[Python-ideas] Dict joining using + and +=

Steven D'Aprano steve at pearwood.info
Tue Mar 5 04:59:08 EST 2019

On Mon, Mar 04, 2019 at 03:33:36PM -0500, Neil Girdhar wrote:

> Maybe, but reading through the various replies, it seems that if you
> are adding "-" to be analogous to set difference, then the combination
> operator should be analogous to set union "|". 

That's the purpose of this discussion, to decide whether dict merging is 
more like addition/concatenation or union :-)

> And it also opens an
> opportunity to add set intersection "&".

What should intersection do in the case of matching keys?

I see the merge + operator as a kind of update, whether it makes a copy 
or does it in place, so to me it is obvious that "last seen wins" should 
apply just as it does for the update method.

But dict *intersection* is a more abstract operation than merge/update. 
And that leads to the problem, what do you do with the values?

    {key: "spam"} & {key: "eggs"}

    # could result in any of:

    {key: "spam"}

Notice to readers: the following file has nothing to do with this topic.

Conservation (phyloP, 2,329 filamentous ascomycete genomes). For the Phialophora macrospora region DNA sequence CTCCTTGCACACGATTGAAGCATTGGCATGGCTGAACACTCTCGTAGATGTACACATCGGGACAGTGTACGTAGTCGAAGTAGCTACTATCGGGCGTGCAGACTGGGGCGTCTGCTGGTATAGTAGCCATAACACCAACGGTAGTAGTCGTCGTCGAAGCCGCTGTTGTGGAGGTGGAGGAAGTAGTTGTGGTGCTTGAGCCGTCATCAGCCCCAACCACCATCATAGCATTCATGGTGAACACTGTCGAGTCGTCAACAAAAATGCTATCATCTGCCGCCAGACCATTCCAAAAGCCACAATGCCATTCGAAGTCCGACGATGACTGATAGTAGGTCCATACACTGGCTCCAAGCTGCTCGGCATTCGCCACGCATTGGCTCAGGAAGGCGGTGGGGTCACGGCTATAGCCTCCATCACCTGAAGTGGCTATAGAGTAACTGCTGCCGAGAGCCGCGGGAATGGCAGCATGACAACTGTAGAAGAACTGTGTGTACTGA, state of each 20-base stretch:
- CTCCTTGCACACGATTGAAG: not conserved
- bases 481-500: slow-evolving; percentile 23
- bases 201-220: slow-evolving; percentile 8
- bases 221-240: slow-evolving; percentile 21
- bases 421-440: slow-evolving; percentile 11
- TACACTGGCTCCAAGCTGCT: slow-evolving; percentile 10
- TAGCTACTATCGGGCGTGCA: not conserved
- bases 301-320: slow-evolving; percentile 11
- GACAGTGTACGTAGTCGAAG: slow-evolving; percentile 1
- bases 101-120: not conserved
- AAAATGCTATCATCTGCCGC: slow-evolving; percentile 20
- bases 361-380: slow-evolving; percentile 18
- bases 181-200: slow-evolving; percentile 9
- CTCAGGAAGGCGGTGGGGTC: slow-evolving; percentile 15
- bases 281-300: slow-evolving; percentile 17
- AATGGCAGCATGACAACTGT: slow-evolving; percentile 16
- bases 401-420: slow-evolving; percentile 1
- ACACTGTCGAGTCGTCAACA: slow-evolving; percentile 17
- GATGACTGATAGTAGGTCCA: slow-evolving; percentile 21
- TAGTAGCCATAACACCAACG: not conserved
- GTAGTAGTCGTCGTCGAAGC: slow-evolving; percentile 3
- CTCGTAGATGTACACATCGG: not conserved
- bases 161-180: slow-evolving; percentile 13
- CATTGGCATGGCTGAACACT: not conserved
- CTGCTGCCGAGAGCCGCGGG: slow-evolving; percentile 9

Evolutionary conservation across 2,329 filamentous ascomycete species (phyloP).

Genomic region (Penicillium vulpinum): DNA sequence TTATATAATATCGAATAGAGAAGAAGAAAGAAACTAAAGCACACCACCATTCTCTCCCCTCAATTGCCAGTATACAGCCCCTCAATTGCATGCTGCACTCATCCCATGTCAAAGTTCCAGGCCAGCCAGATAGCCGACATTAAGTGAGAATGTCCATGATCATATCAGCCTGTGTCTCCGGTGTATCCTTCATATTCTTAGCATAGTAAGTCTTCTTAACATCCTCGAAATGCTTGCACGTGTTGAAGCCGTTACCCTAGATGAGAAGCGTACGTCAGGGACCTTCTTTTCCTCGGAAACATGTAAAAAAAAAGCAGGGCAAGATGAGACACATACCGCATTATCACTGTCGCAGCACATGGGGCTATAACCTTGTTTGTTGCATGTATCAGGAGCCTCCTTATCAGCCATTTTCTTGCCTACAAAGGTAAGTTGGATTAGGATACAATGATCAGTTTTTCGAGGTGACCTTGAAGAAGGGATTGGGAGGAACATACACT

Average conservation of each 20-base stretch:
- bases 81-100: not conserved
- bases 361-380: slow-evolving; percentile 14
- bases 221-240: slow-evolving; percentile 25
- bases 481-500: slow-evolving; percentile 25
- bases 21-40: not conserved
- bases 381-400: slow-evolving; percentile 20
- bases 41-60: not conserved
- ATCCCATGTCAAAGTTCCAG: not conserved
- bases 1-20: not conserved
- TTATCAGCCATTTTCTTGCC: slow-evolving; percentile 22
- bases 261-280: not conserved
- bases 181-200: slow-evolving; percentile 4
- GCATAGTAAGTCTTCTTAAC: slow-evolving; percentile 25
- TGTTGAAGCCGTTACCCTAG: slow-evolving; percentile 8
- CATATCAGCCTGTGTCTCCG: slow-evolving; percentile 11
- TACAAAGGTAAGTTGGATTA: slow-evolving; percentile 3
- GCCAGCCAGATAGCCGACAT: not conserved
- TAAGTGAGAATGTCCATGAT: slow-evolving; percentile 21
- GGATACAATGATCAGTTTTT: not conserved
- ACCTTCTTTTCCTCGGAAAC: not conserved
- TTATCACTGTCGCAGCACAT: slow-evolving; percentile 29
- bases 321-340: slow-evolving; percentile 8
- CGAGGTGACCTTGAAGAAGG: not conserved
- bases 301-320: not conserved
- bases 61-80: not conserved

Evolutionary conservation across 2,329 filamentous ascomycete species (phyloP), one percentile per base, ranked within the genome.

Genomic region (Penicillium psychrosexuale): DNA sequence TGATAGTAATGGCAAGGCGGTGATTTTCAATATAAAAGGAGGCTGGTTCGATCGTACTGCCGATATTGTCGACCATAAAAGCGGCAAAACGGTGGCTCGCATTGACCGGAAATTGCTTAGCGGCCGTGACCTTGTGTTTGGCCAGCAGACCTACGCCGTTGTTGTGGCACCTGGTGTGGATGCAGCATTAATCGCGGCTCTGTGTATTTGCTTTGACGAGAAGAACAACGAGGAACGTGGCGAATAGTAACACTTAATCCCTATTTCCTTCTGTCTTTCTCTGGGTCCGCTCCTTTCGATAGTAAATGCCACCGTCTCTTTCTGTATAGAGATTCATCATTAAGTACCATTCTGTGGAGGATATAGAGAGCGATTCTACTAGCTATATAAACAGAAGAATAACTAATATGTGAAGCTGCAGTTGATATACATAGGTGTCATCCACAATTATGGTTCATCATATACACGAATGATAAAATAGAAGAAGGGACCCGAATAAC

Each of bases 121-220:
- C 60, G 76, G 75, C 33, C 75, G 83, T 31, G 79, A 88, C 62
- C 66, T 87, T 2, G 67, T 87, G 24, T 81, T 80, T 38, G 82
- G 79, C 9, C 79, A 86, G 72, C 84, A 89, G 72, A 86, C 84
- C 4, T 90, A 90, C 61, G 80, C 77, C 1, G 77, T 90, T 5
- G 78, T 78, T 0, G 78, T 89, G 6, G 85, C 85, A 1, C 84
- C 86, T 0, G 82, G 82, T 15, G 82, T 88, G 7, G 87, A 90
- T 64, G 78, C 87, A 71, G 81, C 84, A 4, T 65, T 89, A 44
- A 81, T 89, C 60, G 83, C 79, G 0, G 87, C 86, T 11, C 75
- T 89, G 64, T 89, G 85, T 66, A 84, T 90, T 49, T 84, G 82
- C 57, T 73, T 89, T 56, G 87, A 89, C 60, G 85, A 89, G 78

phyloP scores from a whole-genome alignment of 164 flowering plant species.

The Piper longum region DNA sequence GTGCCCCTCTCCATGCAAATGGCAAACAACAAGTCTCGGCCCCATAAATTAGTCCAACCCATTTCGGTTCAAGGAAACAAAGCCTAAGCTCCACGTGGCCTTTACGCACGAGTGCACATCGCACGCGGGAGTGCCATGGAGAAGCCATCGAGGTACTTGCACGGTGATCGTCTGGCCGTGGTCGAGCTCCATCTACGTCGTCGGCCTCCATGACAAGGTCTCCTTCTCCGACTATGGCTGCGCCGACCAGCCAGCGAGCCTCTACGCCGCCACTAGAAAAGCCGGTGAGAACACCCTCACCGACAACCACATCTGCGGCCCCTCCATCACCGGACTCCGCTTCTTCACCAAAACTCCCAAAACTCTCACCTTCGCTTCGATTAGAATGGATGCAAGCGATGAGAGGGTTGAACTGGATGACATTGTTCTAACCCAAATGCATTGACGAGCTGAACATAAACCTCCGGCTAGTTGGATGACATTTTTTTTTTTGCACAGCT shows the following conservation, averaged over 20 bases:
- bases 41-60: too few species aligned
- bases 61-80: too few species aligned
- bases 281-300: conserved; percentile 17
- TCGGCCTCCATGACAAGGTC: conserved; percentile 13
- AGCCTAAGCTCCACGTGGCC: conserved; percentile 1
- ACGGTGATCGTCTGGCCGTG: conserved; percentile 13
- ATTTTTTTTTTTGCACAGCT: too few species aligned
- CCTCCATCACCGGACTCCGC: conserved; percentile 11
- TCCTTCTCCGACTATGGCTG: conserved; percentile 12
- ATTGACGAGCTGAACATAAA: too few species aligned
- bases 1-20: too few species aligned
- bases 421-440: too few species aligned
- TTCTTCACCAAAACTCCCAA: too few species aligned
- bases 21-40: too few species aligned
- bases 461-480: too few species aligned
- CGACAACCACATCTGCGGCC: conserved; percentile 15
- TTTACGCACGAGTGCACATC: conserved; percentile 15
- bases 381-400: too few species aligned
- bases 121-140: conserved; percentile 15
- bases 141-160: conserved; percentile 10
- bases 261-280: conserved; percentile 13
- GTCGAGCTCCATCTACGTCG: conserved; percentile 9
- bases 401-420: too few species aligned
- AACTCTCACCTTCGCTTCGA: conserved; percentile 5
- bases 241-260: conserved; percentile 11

{key: "eggs"}
    {key: ("spam", "eggs")}
    {key: "spameggs"}
    an exception
    something else?

Unlike "update", I don't have any good use-cases to prefer any one of 
those over the others.

> After all, how do you filter a dictionary to a set of keys?
> >> d = {'some': 5, 'extra': 10, 'things': 55}
> >> d &= {'some', 'allowed', 'options'}
> >> d
> {'some': 5}

    new = d - (d - allowed)

    {k:v for (k,v) in d if k in allowed}

> >> > * Regarding how to construct the new set in __add__, I now think this should be done like this:
> >> >
> >> > class dict:
> >> >     <other methods>
> >> >     def __add__(self, other):
> >> >         <checks that other makes sense, else return NotImplemented>
> >> >         new = self.copy()  # A subclass may or may not choose to override
> >> >         new.update(other)
> >> >         return new
> >>
> >> I like that, but it would be inefficient to do that for __sub__ since
> >> it would create elements that it might later delete.
> >>
> >> def __sub__(self, other):
> >>  new = self.copy()
> >>  for k in other:
> >>   del new[k]
> >> return new
> >>
> >> is less efficient than
> >>
> >> def __sub__(self, other):
> >>  return type(self)({k: v for k, v in self.items() if k not in other})

I don't think you should be claiming what is more or less efficient 
unless you've actually profiled them for speed and memory use. Often, 
but not always, the two are in opposition: we make things faster by 
using more memory, and save memory at the cost of speed.

Your version of __sub__ creates a temporary dict, which then has to be 
copied in order to preserve the type. Its not obvious to me that that's 
faster or more memory efficient than building a dict then deleting keys.

(Remember that dicts aren't lists, and deleting keys is an O(1) 


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